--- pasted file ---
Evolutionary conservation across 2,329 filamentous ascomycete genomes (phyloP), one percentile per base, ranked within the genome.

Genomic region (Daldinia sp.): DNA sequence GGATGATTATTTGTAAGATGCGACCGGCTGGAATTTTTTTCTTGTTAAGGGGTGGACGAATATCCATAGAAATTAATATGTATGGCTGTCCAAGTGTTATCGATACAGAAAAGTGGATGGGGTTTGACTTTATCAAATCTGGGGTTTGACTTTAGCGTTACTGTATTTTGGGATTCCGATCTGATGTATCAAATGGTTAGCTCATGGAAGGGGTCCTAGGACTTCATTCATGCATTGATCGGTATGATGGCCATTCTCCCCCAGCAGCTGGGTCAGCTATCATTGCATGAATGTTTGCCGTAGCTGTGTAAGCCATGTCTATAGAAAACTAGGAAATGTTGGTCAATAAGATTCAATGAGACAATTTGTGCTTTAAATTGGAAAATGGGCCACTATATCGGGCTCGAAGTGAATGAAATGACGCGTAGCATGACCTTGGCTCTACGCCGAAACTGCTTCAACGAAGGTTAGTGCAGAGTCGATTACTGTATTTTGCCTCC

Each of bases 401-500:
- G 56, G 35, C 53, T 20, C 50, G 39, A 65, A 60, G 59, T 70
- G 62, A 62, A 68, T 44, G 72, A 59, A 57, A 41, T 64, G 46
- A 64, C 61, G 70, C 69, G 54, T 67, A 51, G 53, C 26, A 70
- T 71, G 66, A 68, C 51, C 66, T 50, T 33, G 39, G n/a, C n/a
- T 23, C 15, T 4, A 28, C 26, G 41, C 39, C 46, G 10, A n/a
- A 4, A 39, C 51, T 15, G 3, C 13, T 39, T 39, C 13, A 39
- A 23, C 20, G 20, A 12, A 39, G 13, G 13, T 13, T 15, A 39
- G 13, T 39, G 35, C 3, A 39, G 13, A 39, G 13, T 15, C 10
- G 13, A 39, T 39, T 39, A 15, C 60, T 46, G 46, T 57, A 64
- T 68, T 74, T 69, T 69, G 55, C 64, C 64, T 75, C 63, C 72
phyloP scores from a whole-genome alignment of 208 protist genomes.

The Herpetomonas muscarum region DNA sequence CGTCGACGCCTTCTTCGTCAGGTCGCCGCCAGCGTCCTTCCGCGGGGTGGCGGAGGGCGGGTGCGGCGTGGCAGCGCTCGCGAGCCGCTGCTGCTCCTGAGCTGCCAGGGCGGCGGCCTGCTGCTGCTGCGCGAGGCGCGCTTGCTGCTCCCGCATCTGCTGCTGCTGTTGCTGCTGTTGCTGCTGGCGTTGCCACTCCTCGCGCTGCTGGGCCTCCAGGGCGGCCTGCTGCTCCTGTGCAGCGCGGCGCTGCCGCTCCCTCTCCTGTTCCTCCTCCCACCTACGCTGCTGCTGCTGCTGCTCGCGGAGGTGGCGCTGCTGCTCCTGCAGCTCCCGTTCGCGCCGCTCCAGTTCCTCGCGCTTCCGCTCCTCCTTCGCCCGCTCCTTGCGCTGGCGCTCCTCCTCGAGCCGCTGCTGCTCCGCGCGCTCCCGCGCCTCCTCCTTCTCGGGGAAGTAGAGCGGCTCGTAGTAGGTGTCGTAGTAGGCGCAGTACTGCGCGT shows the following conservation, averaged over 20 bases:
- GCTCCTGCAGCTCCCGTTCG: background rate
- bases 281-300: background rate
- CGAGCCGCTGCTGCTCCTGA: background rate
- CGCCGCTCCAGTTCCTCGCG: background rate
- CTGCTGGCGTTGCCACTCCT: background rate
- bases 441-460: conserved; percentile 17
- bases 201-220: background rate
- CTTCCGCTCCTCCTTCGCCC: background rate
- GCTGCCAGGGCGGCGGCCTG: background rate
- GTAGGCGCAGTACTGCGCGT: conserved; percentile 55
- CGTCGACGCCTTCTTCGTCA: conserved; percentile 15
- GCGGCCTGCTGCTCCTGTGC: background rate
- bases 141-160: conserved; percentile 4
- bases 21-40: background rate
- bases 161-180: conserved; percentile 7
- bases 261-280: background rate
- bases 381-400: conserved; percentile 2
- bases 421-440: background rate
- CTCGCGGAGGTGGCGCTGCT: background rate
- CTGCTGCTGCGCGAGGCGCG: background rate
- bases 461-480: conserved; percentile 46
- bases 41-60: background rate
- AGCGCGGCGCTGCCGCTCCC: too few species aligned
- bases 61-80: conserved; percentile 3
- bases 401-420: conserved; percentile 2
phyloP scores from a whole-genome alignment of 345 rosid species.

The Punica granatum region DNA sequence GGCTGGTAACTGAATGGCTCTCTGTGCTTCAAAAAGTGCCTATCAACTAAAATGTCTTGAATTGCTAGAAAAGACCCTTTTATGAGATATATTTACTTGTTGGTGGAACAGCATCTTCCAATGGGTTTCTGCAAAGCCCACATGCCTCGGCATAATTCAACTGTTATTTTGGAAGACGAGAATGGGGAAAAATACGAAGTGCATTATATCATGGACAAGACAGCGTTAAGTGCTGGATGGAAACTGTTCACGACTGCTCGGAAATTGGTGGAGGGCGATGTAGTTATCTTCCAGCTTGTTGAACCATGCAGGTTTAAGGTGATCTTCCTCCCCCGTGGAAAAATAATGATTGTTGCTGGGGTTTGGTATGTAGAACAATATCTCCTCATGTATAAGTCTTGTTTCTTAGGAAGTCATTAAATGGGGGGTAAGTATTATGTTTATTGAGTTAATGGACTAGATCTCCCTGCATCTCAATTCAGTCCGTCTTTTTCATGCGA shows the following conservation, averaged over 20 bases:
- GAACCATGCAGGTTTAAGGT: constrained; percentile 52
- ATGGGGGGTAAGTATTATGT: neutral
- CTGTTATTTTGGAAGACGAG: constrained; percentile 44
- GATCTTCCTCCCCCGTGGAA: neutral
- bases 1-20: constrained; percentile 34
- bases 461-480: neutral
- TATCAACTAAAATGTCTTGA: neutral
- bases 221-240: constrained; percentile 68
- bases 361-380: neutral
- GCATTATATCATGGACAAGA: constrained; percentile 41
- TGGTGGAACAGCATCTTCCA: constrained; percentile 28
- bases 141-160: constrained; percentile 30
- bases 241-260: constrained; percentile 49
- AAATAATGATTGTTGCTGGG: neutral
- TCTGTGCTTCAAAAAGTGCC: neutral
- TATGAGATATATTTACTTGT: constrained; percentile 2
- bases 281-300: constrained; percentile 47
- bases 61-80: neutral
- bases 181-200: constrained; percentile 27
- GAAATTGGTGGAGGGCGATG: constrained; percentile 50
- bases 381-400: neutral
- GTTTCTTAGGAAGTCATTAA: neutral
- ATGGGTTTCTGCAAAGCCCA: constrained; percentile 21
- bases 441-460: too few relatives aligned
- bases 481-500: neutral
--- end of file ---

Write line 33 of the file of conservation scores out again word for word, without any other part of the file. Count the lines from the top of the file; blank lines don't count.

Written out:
- bases 421-440: background rate